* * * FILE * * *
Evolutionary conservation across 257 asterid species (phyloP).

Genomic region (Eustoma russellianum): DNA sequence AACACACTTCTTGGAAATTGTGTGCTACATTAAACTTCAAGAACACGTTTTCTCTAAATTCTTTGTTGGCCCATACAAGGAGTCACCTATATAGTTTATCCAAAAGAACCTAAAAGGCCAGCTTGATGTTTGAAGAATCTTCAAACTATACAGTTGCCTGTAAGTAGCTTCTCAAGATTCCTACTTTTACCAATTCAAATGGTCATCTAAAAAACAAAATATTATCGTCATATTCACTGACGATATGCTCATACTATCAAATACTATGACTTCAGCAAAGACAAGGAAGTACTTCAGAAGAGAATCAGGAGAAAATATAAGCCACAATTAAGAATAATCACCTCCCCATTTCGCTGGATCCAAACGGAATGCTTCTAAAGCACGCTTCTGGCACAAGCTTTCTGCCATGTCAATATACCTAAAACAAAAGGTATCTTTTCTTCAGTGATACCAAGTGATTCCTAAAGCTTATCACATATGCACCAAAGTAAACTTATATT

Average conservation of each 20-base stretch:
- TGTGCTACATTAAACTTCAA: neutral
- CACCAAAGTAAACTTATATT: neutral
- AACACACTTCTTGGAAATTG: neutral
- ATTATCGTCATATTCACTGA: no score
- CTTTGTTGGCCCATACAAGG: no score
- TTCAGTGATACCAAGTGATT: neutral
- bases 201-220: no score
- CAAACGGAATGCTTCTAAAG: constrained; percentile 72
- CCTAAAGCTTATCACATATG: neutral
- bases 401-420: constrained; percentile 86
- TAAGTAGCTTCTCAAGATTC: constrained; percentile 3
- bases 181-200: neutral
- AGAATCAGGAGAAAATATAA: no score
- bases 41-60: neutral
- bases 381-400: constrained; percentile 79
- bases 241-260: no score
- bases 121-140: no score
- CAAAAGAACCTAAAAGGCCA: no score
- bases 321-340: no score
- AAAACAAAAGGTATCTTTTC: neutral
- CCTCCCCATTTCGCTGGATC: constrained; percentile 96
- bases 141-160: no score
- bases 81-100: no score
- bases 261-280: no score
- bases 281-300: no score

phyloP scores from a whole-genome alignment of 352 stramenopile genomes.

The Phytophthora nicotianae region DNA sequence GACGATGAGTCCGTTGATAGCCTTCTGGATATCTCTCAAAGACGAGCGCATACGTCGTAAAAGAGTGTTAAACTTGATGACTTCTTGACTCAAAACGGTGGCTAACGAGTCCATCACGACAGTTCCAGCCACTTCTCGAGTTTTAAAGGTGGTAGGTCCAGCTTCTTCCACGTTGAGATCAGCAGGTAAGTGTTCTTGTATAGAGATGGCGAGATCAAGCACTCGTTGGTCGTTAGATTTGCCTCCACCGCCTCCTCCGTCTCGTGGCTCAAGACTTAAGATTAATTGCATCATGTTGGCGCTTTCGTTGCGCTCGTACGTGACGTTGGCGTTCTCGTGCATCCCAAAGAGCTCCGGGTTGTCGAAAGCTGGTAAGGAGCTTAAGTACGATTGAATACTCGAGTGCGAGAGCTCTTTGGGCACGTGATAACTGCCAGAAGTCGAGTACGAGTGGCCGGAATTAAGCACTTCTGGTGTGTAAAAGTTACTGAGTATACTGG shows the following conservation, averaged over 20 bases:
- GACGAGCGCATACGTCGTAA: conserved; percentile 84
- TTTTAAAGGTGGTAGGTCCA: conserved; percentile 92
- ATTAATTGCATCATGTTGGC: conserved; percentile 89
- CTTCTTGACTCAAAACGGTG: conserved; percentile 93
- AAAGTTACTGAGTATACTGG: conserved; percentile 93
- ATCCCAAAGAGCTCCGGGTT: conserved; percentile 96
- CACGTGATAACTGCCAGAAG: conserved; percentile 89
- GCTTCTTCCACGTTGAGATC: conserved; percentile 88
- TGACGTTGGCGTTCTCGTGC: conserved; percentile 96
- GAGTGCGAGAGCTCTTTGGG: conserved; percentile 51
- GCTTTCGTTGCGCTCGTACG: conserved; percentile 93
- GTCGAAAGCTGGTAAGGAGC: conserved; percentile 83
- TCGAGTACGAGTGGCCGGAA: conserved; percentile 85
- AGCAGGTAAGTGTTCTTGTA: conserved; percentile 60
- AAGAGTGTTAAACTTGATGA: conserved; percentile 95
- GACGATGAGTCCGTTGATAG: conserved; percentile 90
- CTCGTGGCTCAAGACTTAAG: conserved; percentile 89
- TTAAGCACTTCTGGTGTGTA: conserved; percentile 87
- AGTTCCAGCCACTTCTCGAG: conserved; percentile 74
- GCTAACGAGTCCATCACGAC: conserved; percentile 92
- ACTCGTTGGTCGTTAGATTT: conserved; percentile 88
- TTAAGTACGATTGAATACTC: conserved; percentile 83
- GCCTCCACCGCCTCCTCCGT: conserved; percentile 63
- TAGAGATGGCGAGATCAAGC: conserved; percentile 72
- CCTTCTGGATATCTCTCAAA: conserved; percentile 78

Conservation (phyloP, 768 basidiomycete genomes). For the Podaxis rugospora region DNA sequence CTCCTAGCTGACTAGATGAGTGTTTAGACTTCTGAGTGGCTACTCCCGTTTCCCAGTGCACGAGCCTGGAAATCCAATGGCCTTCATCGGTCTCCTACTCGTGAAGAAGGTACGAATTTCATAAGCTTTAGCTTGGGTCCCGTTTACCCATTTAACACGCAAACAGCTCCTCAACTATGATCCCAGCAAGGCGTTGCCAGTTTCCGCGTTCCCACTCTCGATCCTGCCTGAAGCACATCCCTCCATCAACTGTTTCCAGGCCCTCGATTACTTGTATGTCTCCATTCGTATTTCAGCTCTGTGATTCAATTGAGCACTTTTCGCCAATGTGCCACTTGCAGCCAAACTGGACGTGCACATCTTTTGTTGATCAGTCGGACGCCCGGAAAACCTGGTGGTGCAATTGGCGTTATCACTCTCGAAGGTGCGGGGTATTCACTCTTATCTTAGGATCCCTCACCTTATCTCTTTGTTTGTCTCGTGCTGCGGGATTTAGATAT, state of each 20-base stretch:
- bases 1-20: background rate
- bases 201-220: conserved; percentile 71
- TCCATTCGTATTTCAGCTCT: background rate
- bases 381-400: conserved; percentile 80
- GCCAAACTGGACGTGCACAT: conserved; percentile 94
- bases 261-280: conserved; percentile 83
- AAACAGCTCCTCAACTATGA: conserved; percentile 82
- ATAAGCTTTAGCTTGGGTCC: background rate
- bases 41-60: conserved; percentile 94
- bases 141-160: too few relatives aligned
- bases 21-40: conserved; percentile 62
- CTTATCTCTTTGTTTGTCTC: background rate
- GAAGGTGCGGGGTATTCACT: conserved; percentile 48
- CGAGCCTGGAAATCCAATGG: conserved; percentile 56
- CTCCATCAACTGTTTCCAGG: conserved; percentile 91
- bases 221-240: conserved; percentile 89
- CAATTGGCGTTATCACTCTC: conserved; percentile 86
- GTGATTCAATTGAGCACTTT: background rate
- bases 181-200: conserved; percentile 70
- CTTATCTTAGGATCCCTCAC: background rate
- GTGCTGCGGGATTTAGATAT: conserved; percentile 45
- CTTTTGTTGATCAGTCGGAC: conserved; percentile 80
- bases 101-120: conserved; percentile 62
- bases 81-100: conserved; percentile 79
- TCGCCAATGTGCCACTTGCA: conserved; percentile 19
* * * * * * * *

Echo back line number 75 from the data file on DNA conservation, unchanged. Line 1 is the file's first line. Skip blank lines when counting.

- bases 181-200: conserved; percentile 70